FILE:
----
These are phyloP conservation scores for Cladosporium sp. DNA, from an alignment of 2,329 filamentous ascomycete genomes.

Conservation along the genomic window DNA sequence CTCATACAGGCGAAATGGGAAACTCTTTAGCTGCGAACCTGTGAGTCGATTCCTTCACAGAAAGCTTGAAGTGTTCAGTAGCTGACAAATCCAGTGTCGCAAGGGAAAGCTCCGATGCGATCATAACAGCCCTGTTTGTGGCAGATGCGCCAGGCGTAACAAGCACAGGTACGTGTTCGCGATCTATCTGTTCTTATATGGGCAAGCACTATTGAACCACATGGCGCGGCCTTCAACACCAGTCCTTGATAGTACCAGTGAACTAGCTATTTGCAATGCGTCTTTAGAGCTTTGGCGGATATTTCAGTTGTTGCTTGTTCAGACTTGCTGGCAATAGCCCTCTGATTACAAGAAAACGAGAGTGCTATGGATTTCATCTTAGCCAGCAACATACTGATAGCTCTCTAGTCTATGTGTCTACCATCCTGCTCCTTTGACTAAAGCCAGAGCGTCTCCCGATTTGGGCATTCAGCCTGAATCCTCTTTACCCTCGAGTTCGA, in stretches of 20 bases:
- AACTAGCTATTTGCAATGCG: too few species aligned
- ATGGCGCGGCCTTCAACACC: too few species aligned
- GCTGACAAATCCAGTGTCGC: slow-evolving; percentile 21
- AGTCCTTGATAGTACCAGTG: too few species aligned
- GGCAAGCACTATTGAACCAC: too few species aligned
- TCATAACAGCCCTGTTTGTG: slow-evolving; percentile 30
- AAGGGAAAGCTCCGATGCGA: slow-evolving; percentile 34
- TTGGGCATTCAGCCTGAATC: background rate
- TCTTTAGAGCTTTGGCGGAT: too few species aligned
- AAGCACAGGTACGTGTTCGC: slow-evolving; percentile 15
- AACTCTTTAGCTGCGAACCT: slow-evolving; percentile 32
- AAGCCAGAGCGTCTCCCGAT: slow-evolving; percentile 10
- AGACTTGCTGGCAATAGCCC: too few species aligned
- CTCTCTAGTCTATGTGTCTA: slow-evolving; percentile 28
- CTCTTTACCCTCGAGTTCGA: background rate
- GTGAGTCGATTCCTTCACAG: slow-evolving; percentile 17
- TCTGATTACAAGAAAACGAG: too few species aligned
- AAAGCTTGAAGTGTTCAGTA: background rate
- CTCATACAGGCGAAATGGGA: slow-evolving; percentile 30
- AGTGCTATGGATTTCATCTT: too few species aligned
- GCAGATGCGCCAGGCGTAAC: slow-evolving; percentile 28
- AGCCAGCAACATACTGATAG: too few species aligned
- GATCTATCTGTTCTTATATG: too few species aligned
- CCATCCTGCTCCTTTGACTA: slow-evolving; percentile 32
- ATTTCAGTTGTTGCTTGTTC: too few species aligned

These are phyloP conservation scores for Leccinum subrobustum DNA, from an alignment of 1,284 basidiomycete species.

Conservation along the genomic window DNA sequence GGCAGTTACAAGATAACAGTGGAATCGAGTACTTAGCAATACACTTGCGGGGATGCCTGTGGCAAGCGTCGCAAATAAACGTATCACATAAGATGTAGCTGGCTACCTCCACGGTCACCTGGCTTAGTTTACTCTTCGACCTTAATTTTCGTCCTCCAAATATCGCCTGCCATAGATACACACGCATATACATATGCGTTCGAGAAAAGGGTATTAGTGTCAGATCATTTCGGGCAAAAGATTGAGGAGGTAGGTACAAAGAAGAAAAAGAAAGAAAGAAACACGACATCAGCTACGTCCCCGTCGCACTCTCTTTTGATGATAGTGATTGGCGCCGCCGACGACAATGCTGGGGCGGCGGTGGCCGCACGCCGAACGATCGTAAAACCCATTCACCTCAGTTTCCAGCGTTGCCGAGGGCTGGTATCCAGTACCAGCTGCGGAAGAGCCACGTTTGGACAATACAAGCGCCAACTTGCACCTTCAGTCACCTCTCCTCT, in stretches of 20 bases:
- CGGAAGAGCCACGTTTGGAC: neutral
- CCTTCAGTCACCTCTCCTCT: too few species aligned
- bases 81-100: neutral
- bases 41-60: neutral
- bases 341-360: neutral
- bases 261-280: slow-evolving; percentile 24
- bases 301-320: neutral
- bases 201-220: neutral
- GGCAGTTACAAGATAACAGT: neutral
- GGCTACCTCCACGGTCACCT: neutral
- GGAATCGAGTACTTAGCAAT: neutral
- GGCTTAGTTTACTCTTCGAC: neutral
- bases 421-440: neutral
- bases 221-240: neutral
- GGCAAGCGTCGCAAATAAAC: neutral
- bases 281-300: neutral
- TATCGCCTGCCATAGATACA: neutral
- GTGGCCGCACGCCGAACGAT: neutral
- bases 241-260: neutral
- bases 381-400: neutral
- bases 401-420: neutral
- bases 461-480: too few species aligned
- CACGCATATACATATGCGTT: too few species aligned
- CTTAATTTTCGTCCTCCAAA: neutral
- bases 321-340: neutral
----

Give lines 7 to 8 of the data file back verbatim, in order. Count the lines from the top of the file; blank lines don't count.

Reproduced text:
- GGCAAGCACTATTGAACCAC: too few species aligned
- TCATAACAGCCCTGTTTGTG: slow-evolving; percentile 30